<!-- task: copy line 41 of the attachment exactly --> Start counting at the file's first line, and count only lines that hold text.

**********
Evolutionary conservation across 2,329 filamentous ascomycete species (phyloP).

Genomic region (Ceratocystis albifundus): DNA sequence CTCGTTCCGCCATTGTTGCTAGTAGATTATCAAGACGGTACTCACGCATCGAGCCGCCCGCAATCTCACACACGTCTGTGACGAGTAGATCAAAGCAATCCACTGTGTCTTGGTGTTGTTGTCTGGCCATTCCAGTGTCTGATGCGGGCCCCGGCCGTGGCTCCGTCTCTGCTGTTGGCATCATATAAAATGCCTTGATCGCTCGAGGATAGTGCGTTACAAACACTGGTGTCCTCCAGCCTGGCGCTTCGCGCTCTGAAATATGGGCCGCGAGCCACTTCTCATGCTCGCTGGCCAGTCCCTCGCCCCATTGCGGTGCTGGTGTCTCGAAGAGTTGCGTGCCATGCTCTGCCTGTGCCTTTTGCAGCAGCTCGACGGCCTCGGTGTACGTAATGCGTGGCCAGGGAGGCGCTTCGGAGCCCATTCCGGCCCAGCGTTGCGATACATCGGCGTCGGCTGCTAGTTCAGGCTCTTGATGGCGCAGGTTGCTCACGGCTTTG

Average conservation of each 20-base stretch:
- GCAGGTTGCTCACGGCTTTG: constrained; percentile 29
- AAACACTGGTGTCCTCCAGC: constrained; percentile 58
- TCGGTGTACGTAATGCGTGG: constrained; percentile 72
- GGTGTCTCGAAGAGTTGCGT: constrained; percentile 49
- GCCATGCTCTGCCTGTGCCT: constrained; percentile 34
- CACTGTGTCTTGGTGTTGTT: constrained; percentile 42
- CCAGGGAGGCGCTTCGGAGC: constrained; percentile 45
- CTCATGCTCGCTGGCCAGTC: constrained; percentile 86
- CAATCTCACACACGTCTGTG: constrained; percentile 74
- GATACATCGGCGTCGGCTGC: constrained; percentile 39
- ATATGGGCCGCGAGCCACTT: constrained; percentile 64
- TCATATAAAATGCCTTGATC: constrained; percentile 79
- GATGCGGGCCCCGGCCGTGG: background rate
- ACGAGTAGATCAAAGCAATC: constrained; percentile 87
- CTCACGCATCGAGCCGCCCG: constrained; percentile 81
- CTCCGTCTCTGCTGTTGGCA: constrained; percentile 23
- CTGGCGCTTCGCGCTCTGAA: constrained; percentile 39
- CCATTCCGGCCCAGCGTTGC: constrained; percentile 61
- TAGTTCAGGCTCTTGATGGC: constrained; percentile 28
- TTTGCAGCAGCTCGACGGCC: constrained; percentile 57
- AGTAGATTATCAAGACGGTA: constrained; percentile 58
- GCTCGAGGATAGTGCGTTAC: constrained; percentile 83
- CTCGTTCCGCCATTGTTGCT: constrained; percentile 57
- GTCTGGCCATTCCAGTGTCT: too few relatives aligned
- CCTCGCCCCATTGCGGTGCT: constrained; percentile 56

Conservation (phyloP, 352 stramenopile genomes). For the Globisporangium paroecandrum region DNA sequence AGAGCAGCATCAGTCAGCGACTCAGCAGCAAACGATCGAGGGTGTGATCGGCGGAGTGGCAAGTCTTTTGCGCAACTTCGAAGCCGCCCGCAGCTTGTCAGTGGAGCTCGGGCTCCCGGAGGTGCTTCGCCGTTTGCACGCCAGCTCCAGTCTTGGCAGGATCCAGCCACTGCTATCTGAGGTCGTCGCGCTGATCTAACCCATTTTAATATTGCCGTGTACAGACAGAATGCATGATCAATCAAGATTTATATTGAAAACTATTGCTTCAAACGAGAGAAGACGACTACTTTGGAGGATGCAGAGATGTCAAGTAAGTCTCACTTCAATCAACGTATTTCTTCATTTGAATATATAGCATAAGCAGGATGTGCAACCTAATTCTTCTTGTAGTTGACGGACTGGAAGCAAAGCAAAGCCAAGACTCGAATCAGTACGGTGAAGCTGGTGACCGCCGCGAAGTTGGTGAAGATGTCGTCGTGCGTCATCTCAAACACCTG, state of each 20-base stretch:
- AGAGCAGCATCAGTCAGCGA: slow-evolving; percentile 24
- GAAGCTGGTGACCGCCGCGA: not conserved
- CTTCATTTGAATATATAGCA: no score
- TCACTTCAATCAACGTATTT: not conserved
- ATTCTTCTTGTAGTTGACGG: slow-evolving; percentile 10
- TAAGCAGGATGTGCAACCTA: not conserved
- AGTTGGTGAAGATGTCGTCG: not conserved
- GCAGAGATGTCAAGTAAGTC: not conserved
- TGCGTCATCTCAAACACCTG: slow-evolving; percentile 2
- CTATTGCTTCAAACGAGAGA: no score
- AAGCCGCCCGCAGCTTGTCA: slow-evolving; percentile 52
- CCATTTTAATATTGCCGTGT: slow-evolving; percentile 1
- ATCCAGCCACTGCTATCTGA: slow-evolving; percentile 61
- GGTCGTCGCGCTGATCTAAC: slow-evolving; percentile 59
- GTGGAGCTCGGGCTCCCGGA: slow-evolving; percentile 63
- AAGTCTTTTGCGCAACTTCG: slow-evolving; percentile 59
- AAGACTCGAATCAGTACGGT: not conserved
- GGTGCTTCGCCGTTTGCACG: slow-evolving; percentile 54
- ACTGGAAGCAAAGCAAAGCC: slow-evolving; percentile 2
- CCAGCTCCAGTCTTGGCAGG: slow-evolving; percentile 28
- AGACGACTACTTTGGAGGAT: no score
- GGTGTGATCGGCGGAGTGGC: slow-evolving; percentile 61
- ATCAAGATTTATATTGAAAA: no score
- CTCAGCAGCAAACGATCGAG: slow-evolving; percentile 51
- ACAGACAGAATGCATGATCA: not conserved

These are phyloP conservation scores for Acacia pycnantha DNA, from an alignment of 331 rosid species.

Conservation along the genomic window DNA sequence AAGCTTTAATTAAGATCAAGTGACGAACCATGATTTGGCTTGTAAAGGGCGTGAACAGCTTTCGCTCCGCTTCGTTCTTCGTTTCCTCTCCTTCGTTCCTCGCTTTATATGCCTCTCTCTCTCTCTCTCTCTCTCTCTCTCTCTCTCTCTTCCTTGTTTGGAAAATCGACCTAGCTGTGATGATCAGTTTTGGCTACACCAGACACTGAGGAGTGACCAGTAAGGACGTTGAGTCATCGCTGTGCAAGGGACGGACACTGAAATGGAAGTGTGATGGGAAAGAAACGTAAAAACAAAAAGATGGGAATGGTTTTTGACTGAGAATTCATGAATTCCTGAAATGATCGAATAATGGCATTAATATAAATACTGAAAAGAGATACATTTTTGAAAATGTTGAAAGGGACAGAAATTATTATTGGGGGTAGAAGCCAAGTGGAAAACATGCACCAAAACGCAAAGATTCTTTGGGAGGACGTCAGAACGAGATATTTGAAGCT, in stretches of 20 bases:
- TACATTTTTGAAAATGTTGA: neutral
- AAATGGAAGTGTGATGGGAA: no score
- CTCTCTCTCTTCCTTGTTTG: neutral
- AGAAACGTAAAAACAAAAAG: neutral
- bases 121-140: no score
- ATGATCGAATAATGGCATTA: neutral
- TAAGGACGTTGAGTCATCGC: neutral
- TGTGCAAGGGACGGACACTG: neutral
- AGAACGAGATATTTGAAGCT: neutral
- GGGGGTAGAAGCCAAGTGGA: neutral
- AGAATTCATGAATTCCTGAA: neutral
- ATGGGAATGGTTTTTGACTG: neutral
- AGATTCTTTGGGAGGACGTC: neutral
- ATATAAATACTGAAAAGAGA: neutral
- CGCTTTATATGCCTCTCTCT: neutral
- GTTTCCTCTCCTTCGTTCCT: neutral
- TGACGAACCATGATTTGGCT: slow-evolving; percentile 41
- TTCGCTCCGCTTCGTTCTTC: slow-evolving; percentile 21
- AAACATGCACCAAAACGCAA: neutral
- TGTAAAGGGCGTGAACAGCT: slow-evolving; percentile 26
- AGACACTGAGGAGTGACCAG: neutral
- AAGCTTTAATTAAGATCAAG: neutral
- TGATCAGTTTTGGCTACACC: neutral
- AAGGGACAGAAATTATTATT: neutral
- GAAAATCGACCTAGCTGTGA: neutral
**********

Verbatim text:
- CCATTTTAATATTGCCGTGT: slow-evolving; percentile 1